Rugby photo tips and techniques: whether you’re watching the World Cup live or shooting your local team, take winning shots every time with our expert advice.
Sports photography is a difficult art to master, a lot hangs on the right timing, quick reactions and a good selection of kit. There’s a fair share of luck involved, too, and sport photographers will take hundreds of shots of one event just to come out with a few stunning ones. By following these action photography tips, you’ll be on your way to mastering the art.
Becoming a proficient sports photographer is not something that‘s going to happen overnight. It takes patience, quick reactions and more than a fair share of luck to capture the action and the emotion from a sport.
Rugby is a great place to start to practice if you‘re new to action photography. It gives you the opportunity to get plenty of shots from the pitch as well as lots of interesting characters in the crowd. It‘s also slower than other ball games such as football and tennis, where the ball and the players are shooting past you at great speeds.
Find the best shooting position
When photographing sports such as rugby and football, I‘ve always found that if you can position yourself somewhere between the goalpost and the corner flag, then you’ll give yourself the best shooting opportunites. By setting up here you can photograph players running straight towards you and tackles coming in from both sides.
Although positioning counts for a lot, you don‘t have to be an official press photographer with a bib on to get great shots. A front row seat with a good viewfinder and a telephoto lens is ideal. It‘s best to get permission from the venue before you do this though. Make contact with a member of the press department.
By being behind one of the goals you‘ll also perfectly positioned for celebrations and with a little luck, the scorer may run towards you and celebrate in front of you. (Hopefully not too close though, especially if you‘ve got a long lens on.) Keep your eye out for any activity on the bench too – the manager disagreeing with a referee’s decision can make for a great portrait.
The main drawback to placing yourself behind one of the goals is the possibility of a lot of the action happening away from you, at the other end of the pitch.
Action photography camera settings and technique
Rugby’s a much slower game than football, with periods of no action at all. This doesn‘t mean you can put your feet up and relax though. Use the pre-match warm-up to practice your technique. You’ll be able to check that your kit’s working and that you’ll be ready to fire off shots and capture some cracking photos when the game kicks off.
Switch your camera to Shutter Priority mode to give you complete control over shutter speed and allow your camera to work out the correct aperture. Then, simply increase the ISO to maintain a shutter speed of around 1/1000 (or better still, 1/2000 sec or above) to get sharp, well exposed action shots.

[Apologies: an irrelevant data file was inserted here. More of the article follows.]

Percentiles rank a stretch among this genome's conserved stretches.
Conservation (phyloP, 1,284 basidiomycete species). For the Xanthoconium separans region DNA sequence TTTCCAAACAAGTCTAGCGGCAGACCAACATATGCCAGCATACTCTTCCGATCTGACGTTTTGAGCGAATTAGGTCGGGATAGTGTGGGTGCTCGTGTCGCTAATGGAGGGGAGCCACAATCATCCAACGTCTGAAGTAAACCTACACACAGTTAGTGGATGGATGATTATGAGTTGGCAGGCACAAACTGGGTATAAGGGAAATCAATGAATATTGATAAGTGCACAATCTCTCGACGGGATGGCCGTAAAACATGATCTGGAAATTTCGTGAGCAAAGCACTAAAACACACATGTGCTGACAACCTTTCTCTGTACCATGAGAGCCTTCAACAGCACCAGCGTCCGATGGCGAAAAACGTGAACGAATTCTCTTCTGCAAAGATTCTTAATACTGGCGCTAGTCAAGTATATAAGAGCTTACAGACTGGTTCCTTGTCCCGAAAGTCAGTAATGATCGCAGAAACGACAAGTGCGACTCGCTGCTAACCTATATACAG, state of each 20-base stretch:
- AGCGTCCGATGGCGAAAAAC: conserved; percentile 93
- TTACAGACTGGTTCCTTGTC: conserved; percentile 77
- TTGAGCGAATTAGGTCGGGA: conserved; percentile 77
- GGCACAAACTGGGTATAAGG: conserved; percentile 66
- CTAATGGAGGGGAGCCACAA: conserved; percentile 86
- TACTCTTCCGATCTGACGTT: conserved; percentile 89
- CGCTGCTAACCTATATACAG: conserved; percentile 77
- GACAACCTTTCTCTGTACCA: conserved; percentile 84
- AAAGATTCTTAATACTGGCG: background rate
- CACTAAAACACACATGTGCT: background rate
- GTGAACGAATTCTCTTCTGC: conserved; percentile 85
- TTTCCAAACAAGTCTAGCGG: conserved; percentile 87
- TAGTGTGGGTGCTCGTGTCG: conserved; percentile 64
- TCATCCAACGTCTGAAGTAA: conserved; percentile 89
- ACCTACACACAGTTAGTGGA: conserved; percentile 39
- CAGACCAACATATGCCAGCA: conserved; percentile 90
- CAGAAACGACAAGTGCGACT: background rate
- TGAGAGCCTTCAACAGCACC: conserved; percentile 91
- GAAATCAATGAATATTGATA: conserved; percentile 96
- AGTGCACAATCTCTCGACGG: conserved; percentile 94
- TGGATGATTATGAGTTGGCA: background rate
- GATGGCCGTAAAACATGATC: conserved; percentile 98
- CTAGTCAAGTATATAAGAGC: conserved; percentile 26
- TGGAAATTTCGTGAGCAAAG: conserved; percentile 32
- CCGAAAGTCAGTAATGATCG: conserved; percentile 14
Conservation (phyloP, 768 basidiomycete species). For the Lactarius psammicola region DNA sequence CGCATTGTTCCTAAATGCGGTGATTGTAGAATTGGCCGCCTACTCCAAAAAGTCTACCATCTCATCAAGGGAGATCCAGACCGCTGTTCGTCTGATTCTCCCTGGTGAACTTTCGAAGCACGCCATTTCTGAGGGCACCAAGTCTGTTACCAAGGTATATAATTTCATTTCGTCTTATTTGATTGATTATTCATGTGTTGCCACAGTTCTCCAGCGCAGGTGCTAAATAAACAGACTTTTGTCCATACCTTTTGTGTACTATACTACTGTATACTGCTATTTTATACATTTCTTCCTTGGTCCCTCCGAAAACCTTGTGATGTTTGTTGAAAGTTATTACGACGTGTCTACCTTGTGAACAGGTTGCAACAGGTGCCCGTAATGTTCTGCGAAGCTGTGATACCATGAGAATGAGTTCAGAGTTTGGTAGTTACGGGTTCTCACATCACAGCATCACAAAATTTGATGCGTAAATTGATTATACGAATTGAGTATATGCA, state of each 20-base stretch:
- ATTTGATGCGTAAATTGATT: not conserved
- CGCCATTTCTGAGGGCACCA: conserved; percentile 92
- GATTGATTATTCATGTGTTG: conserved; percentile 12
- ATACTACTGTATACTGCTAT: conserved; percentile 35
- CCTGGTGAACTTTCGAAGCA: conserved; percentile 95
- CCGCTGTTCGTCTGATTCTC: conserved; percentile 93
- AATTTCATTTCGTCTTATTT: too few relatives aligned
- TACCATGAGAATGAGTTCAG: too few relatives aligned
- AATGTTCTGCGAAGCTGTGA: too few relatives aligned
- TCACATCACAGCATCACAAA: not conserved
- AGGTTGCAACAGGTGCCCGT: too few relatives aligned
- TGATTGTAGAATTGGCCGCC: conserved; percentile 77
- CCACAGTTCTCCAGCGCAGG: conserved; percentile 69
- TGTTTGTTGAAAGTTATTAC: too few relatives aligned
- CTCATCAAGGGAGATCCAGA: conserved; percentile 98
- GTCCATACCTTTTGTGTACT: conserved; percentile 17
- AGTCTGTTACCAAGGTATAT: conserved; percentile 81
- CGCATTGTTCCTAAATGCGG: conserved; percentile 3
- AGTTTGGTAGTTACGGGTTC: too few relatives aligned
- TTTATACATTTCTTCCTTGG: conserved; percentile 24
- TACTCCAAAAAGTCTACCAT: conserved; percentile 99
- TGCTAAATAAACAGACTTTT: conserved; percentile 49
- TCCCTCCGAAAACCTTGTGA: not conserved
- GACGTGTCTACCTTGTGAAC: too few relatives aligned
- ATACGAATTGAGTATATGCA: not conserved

To track the action, set your camera’s focus mode to AI Servo/Continuous. The autofocus will automatically change as the focusing distance alters and is essential if you want your camera to keep up with the pace of rugby games. Make sure that you keep the camera’s AF sensors on the players as you track the action. If you’re confindent enough, select a single AF point if possible, as wide AF settings can lock onto detailed backgrounds, rather than the players. If you’re taking portraits of the bench or members of the crowd, switch the focus back to One Shot/Single Shot. But remember to reset it afterwards…
Use your camera’s fastest drive (burst) mode and fire off short rounds of frames when you see the action through the viewfinder. Start firing early and then keep shooting continuously through each play of the ball so that you capture the key moments.
With sports photography, it’s can be better to record JPEG files rather than shooting RAW. A DSLR’s buffer fills up faster when shooting RAW files continuously than when shooting JPEGs – and you won’t be able to take any more shots until the buffer starts to clear. The result could mean you miss the peak of the action. The downside is that you don’t have as much latitude for processing a JPEG as you do a RAW file.
Take winning shots
Look out for interesting portraits of players. Be attentive to facial expressions as orders are shouted when gathering for a scrum or a line-out – even better if they‘re covered with mud. The rougher the players‘ appearance, the better.
Although they make for classic rugby photos, bear in mind that shots of scrums and line-outs don’t necessarily make for great action pictures. You’ll be trying to fit up to 16 players into the frame, and they’ll all end up looking insignificant in the final shot. It’s better to focus on small numbers of players, such as the front row. You’ll end up with a photograph with much more impact and emotion.
Take advantage of quiet moments during a match and use the time to take some candid photos. The starts and end of a match are great times to capture the emotions of teams before and after battle. Also, take the time to look over your shoulder for shots of interesting and colourful characters in the crowd.
Rugby can be a very intense and draining game, so close-ups of players often make for eye-catching portraits.
Freeze the action
Fast shutter speeds between 1/500 – 1/2000 sec are ideal for freezing the motion and grabbing great action shots.
Catch the emotion
Whether it‘s celebration or despair, look out for moments between players. Winners and losers both show emotion!
Rugby is a game of constant interaction between players, so cropping tight for maximum impact is a must.